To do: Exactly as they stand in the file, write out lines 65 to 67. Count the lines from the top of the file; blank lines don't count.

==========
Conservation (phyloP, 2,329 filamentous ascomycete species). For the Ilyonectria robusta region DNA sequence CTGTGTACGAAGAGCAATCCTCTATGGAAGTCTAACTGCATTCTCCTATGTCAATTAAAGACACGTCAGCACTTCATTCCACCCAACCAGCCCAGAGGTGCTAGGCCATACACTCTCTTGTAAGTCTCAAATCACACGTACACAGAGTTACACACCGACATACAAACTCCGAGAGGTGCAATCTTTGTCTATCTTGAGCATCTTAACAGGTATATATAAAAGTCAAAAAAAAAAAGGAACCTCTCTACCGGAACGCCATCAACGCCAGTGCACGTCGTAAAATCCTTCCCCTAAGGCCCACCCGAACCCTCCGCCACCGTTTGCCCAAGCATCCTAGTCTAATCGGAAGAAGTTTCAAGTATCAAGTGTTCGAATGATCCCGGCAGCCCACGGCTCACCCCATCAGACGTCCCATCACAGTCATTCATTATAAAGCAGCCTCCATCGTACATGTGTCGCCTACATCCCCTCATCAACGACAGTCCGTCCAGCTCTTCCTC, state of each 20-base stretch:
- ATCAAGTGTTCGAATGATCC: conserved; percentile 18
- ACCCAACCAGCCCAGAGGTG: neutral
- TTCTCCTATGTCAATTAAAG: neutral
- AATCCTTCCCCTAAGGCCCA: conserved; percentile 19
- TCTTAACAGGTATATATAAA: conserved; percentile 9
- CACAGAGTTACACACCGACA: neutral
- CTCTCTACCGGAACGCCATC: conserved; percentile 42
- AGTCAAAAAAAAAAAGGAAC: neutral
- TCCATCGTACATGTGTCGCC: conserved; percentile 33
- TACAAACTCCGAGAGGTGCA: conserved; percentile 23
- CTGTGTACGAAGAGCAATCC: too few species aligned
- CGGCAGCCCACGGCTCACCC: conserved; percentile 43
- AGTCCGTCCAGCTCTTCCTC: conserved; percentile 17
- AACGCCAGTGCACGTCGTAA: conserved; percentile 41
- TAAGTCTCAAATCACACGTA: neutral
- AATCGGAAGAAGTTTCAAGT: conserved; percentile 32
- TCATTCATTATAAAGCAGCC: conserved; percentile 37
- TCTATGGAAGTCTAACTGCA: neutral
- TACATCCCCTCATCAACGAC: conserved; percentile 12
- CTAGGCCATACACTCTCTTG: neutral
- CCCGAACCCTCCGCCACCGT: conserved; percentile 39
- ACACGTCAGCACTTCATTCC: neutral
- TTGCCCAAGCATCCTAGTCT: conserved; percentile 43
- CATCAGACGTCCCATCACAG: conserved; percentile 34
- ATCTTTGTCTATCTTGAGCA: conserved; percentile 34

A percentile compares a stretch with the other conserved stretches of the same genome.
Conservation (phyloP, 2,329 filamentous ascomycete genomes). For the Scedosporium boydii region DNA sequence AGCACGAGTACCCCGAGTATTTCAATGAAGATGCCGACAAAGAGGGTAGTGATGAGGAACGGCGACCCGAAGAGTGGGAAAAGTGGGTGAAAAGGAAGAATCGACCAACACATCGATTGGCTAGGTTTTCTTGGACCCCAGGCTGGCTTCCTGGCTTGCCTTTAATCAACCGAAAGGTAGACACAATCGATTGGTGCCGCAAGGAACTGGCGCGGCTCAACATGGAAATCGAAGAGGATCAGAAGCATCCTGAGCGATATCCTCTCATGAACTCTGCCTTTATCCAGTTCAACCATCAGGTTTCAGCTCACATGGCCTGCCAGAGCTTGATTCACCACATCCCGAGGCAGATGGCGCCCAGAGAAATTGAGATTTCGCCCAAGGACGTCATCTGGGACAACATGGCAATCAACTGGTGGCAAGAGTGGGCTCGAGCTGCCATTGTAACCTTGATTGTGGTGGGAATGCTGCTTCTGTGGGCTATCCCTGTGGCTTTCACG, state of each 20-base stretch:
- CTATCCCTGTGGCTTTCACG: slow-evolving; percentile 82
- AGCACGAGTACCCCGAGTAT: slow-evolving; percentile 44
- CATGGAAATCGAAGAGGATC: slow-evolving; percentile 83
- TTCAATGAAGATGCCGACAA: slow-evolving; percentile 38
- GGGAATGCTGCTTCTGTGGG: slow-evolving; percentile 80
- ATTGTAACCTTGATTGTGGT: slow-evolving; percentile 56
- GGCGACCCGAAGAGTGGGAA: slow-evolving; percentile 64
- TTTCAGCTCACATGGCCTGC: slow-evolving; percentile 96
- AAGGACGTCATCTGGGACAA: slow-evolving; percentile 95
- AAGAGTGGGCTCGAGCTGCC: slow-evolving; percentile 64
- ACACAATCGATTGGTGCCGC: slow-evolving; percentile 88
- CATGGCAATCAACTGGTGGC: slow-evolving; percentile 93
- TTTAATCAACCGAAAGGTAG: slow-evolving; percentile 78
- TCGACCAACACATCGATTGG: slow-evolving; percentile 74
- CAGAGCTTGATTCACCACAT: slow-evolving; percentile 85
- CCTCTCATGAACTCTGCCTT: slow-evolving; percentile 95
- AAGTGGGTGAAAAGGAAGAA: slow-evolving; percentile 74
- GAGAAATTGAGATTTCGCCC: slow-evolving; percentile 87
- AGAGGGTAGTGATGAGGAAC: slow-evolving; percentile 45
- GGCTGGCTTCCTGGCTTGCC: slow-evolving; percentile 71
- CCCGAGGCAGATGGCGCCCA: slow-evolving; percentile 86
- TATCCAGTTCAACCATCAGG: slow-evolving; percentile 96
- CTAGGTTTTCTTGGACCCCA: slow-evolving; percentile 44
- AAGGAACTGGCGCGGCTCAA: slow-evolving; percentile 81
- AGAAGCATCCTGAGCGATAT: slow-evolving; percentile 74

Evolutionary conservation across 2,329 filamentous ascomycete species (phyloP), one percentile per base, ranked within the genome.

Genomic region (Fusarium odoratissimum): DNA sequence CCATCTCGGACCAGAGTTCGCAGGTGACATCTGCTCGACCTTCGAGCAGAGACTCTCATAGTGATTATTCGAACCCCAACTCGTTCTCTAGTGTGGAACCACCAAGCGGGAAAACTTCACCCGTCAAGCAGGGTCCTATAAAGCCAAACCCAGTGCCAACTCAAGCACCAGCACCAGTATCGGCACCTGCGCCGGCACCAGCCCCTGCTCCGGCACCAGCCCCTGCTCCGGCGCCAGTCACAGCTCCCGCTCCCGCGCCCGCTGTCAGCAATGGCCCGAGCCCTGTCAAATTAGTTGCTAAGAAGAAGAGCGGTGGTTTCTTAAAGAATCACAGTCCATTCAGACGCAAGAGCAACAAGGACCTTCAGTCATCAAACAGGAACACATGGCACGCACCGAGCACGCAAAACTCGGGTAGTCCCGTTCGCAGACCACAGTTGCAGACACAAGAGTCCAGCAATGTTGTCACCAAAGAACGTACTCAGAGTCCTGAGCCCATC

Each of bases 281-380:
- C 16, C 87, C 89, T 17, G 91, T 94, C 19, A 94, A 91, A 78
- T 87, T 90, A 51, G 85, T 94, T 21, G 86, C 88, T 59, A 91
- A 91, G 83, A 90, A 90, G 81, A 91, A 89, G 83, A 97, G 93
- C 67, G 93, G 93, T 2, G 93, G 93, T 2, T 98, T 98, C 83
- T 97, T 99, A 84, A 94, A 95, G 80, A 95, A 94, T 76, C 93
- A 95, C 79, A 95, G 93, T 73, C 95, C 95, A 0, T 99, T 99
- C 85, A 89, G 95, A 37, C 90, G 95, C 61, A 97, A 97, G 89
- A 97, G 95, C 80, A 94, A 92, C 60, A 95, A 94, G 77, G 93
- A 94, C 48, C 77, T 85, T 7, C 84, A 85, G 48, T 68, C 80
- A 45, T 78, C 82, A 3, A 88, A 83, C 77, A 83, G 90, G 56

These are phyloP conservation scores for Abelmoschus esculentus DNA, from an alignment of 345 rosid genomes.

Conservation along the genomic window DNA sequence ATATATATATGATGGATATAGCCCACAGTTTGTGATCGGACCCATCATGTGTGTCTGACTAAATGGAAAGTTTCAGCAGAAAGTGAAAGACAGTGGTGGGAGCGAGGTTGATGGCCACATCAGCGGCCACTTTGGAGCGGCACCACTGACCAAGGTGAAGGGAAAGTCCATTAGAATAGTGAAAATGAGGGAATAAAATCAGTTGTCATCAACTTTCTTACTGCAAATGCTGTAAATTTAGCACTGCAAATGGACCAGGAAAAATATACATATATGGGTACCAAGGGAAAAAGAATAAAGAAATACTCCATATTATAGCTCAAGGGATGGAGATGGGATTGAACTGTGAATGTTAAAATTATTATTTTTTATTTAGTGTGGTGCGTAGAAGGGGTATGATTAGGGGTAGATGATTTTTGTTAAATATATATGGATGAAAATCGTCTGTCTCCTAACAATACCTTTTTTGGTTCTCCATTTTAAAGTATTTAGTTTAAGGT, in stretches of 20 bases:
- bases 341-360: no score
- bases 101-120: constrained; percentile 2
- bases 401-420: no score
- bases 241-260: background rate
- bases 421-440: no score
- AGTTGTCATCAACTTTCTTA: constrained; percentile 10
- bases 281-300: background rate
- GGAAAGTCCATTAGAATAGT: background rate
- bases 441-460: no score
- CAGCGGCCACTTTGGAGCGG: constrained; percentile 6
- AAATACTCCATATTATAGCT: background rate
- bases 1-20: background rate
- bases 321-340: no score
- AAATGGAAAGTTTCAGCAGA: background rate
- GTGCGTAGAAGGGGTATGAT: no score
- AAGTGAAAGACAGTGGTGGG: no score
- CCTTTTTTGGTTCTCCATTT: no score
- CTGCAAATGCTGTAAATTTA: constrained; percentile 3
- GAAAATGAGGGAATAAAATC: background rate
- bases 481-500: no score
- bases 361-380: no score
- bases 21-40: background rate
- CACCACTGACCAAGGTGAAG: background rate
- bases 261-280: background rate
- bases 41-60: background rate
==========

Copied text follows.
- A 94, C 48, C 77, T 85, T 7, C 84, A 85, G 48, T 68, C 80
- A 45, T 78, C 82, A 3, A 88, A 83, C 77, A 83, G 90, G 56

These are phyloP conservation scores for Abelmoschus esculentus DNA, from an alignment of 345 rosid genomes.